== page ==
Human Interference Project

As a continuation of mi recent exploration of Western-European Participatory Rule-based Art Systems, I just contributed with a drawing to the Human Interference Project, a tribute to Jean Tinguely’s Métamatics organized by the Métamatic Research Initiative.

As the project website describes, the drawings should be created based on these rules:

 Use a white A4 sheet and a ballpoint pen.
 Draw a closed shape on the paper.
 Repeat the shape inside the original shape until there is no space left at its centre.
 Repeat the shape outside the original shape until it touches one side of the paper.
 Choose the distance so that you can make at least 50 iterations on the paper.
 Try to repeat each iteration in exactly the same way.
 Sign the drawing in its upper right corner in landscape format.

Note the semantic difference between “based” and “following” when you substitute the former with the latter. It is the difference between suggestion and command, and in this case it gives the participants a lot of room for interpretation. Most participants——myself included——chose to draw around the original shape both inside and outside. But that makes it hard——if not impossible——to keep the further iterations faithful to the original shape. Even though it is easier to draw instances of the same shape if you don’t have to wrap them around the original, only two participants have chosen to do that so far, and it is interesting that both of them used triangles.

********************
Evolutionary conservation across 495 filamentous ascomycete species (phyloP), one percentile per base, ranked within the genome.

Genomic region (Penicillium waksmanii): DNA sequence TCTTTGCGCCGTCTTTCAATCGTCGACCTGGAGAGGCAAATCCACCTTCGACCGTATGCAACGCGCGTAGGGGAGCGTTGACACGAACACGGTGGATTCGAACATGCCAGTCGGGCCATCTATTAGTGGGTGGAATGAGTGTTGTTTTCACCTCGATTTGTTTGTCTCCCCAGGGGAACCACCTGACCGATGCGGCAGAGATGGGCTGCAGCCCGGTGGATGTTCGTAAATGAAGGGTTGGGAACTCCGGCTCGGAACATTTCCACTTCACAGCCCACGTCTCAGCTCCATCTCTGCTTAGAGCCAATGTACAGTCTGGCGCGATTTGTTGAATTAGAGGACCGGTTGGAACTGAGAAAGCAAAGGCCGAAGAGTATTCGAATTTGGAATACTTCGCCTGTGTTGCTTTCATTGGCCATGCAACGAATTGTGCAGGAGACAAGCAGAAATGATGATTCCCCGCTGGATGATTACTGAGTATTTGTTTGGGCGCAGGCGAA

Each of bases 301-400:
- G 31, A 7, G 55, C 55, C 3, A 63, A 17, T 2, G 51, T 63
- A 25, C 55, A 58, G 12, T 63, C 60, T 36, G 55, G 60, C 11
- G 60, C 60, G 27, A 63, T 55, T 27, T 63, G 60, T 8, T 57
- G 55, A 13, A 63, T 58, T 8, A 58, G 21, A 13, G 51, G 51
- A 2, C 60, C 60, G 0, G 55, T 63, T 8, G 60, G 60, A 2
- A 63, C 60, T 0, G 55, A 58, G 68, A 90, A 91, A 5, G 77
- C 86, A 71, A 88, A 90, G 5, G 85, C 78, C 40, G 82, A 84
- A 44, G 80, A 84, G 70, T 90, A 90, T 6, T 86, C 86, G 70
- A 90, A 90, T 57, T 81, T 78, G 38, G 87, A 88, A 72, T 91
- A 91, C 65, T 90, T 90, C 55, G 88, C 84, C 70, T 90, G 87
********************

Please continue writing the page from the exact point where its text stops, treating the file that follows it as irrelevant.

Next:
I explored a number of options before submitting my choice. I wanted to do something that featured some behavior I believed had some degree of originality, but I also wanted to stay away from formal intricacies or technical conundrums. I decided to look for ambiguity in the idea of “closed shape” not by finding a tricky way to define “closed” but by finding a simple way to make the idea of “interior” relatively unclear. By drawing a line with a few self-intersections I produced enough ambiguity to have a some choices about the interior of the shape. The number eight for example, is it a circle with a twist or is it two circles tangent to each other? From a two dimensional point of view, it can be either one, and the choice you make about which one it is will inform the way you choose to repeat it. I drew the original shape one way, but a minute later I preferred to pretend I drew it differently.

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